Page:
A Brief Biography of Mozart

Wofgang Amadeus Mozart Painting- Wikipedia.orgThis document presents a brief biography of Mozart including his early childhood, travels, and demise in 1791.

{mosimage} Born in 1756, Wolfgang Amadeus Mozart was the second child in the family of Leopold Mozart of Salzburg, Austria. Like his older sister Marian he showed great musical talent beginning at a very young age. One day at age three, as his father concluded a piano lesson with his sister young Wolfgang walked over to the piano and began to play back the lessons that had just been taught to his older sibling. This event brought his father to begin active music instruction with Wolfgang, and within a year he was already an accomplished pianist. By age five he began to compose pieces of music for the piano , with his father writing down the notes as he played them. Eventually Wolfgang learned to write music notation and his writing flourished. One day he told his father that he was writing a concerto. After looking at the manuscript his father was quoted as saying, "It is a pity it can not be made use of. It is so difficult that no one could play it." His son replied, "It is a concerto, and must be studied till it can be played properly." Wolfgang then walked to the piano and played it.

Mozart's Life and Experiences Across Europe:

No biography of Mozart would be complete without speaking of the family's extensive travels throughout Europe. As is still the custom even in modern times, the prolific Mozart family traveled extensively throughout Austria, Germany, Italy, and England beginning in 1762 when Wolfgang was only six years old. A year later he was playing for Louis XV in Versailles where he played with young Marie Antoinette. In1764 they moved to London where Wolfgang met Johann Christian Bach and was inspired to write his first three symphonies, still only at age eight. In the coming years the family continued performing during three trips to Rome, Italy, and Milan , and later to Vienna again in 1773 where he met Joseph Haydn. A later trip took him to Paris where his mother took ill and passed away in July of 1778. In 1780 Mozart presented his first major Opera, Idomeneo , in Munich.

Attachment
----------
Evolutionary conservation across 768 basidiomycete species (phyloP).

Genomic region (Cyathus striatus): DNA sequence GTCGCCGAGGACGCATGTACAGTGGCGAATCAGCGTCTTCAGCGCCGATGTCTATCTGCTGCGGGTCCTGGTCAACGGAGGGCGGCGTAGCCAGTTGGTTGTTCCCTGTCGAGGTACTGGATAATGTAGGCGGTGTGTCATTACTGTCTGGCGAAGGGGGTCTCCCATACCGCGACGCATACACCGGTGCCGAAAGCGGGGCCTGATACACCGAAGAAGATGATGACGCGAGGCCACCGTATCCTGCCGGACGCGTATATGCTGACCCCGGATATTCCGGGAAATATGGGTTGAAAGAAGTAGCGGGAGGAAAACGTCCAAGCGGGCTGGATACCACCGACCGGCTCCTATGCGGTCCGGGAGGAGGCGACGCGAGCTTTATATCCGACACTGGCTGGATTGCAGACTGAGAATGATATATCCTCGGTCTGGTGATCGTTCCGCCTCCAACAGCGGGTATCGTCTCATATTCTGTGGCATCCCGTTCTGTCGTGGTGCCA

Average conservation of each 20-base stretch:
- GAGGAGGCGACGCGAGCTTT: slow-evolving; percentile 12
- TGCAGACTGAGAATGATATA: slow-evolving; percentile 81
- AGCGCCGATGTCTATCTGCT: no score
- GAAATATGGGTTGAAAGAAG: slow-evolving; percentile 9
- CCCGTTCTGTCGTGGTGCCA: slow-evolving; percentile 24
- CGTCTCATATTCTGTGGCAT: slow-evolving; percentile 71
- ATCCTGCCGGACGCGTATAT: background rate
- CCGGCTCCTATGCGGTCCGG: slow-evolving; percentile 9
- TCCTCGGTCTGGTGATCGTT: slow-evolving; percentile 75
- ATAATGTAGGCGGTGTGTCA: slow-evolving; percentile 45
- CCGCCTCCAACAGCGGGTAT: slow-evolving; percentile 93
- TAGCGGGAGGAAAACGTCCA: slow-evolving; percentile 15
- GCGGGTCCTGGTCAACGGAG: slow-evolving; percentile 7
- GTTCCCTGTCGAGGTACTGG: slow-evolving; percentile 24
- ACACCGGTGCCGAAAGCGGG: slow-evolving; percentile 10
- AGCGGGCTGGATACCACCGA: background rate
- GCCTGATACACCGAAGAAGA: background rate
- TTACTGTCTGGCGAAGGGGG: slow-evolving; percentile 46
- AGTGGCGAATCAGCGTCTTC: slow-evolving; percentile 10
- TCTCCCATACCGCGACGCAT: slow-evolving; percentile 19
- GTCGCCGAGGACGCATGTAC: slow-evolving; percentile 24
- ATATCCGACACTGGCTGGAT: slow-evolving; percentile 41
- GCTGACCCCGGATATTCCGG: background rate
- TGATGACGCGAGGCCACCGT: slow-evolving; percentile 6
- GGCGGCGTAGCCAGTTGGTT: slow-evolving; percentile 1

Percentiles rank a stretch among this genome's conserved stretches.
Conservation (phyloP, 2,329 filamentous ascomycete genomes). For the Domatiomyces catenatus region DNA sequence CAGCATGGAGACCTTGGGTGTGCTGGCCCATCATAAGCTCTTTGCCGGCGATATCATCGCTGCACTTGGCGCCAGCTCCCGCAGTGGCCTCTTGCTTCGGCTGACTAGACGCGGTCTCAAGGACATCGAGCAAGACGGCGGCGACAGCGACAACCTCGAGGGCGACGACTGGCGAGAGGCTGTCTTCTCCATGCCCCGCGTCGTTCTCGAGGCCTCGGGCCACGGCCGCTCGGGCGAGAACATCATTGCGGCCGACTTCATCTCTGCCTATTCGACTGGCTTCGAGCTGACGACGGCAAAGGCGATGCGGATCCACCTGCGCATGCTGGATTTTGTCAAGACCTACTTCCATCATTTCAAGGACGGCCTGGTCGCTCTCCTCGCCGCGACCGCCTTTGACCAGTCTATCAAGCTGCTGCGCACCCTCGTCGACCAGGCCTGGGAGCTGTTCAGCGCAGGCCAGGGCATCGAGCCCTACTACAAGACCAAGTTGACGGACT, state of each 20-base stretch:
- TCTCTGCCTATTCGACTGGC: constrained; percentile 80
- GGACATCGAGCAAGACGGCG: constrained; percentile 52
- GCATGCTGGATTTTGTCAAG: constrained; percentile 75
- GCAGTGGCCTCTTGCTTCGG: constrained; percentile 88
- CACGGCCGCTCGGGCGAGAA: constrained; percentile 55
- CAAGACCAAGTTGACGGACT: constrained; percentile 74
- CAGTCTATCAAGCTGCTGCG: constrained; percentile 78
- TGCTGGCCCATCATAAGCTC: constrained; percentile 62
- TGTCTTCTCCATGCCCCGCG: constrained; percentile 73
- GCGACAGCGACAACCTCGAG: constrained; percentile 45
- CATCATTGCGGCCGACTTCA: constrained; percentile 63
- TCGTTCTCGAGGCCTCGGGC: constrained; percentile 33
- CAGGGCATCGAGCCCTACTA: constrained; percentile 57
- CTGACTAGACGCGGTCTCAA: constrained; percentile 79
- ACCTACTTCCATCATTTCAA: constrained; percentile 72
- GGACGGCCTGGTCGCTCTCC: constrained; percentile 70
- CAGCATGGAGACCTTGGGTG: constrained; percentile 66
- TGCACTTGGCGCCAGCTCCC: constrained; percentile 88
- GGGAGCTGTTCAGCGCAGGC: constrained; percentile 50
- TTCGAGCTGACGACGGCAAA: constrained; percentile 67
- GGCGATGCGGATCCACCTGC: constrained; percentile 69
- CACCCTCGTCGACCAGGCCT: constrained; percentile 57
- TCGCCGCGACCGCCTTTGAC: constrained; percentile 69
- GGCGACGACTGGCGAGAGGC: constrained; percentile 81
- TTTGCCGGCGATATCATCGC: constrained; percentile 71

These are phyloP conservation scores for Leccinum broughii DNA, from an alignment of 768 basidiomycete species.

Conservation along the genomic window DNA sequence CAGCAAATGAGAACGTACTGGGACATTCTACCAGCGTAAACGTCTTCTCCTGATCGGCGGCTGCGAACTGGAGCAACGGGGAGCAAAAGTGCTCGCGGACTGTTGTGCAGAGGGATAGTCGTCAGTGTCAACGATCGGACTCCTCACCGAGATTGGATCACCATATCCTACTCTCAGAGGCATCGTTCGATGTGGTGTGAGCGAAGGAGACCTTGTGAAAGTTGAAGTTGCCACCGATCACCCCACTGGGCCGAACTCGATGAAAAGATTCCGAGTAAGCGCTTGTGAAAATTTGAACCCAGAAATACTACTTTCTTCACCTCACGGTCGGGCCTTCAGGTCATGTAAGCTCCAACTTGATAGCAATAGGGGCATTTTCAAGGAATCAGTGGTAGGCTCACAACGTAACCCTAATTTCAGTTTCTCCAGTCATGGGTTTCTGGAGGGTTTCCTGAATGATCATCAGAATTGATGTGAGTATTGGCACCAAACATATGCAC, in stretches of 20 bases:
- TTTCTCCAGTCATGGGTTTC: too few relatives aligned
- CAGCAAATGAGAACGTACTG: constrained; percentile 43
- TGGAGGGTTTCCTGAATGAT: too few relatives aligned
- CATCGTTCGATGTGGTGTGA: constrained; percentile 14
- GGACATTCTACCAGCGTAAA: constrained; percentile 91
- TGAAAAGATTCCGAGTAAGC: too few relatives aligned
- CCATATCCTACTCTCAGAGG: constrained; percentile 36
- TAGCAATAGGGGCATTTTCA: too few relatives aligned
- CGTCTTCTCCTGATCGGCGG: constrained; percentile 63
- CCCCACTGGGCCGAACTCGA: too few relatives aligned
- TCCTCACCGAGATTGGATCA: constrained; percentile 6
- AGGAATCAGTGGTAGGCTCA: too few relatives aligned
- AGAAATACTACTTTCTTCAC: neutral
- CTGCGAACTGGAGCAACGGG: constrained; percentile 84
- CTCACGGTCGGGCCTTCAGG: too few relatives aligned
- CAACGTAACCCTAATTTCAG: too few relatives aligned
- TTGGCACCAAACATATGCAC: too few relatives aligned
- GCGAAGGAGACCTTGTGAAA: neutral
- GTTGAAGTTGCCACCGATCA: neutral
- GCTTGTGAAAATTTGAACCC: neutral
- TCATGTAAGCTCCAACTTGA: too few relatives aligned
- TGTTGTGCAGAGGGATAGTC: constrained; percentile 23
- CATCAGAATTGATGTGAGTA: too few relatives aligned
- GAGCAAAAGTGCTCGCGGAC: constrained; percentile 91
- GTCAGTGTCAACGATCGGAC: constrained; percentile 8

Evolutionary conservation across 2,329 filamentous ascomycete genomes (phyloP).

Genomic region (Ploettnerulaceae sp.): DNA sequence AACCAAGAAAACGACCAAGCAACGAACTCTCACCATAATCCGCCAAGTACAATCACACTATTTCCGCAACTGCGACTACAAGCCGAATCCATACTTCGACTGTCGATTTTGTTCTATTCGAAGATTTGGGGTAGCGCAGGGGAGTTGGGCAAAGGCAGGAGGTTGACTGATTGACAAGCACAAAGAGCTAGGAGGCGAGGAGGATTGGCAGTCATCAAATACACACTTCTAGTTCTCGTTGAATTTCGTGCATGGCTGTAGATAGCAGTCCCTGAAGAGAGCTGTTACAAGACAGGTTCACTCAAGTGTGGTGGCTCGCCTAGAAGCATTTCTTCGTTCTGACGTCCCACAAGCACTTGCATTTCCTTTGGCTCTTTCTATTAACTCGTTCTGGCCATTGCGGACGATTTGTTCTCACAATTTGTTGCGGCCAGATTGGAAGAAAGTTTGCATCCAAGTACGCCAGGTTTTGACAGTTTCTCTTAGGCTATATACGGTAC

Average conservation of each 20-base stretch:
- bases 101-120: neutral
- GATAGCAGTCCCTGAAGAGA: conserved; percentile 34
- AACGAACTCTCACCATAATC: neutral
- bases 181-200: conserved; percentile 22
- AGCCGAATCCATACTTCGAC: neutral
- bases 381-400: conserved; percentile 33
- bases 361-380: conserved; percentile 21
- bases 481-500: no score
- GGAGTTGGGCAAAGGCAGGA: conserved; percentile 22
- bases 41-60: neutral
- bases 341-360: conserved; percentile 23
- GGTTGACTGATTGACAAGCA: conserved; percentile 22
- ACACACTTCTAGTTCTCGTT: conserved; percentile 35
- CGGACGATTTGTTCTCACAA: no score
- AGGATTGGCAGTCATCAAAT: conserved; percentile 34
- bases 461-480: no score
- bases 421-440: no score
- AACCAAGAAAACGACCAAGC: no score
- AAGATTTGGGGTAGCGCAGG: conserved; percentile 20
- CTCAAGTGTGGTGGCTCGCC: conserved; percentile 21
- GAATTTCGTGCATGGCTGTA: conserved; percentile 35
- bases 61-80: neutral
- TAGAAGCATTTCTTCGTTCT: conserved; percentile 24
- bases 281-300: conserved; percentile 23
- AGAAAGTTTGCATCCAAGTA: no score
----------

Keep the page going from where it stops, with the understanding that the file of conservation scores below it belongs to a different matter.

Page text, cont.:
Attempting to Fill His Father's Shoes:

By 1779 much had changed in Wolfgang Amadeus Mozart's home town. His father, who had been Kappelmeister for the Archbishop of Salzburg had always hoped that Wolfgang would one day hold the post as he had. At this time in history musicians fiercely sought after court positions such as this as they promised a steady flow of income. Over the years, however the Archbishop of Leopold's time had been replaced by a different priest. This new Archbishop and Wolfgang did not get along, and in 1780 following an argument, Wolfgang resigned and was forcibly thrown out of the Archbishop's residence. This signaled the beginning of Mozart's financial decline. While his compositions during this period are some of his most admired, they did not secure financial success.

What Do We Know About The Death of Mozart?

In July of 1791, Mozart was hired to write a Requiem (a mass for the dead). At this time Mozart was deep in debt and had taken ill. In his feverous state some say that Mozart believed the man who commissioned the work was Death himself, and that the Requiem he was writing was to be his own. In the end, Wolfgang Amadeus Mozart never completed this Requiem. Speculation that Mozart had been murdered by a rival musician named Antonio Salieri has, over time, proven to be false. Wolfgang Amadeus Mozart, perhaps the most perfect musical mind ever to put quill to paper, died penniless and forgotten as a casualty of Rheumatic Fever and was buried in an unmarked grave on December 5th, 1791. Despite his quiet demise, well over 600 of his works survive to this day.

References Used In This Biography of Mozart:

Scobey, Katherine Lois and Horne, Olive Brown (1905) Stories of Great Musicians. American Book Company: New York

Kerman, Joseph (1992) Listen. Worth Publishers:New York

About The Author
Chad Criswell

Chad Criswell is a career music educator working in the Iowa public schools.  His articles have appeared in dozens of publications both online and in print.  He currently serves as the national music technology writer for NAfME's Teaching Music Magazine and has presented sessions at numerous music education conferences including the 2012 Midwest Band and Orchestra Clinic.


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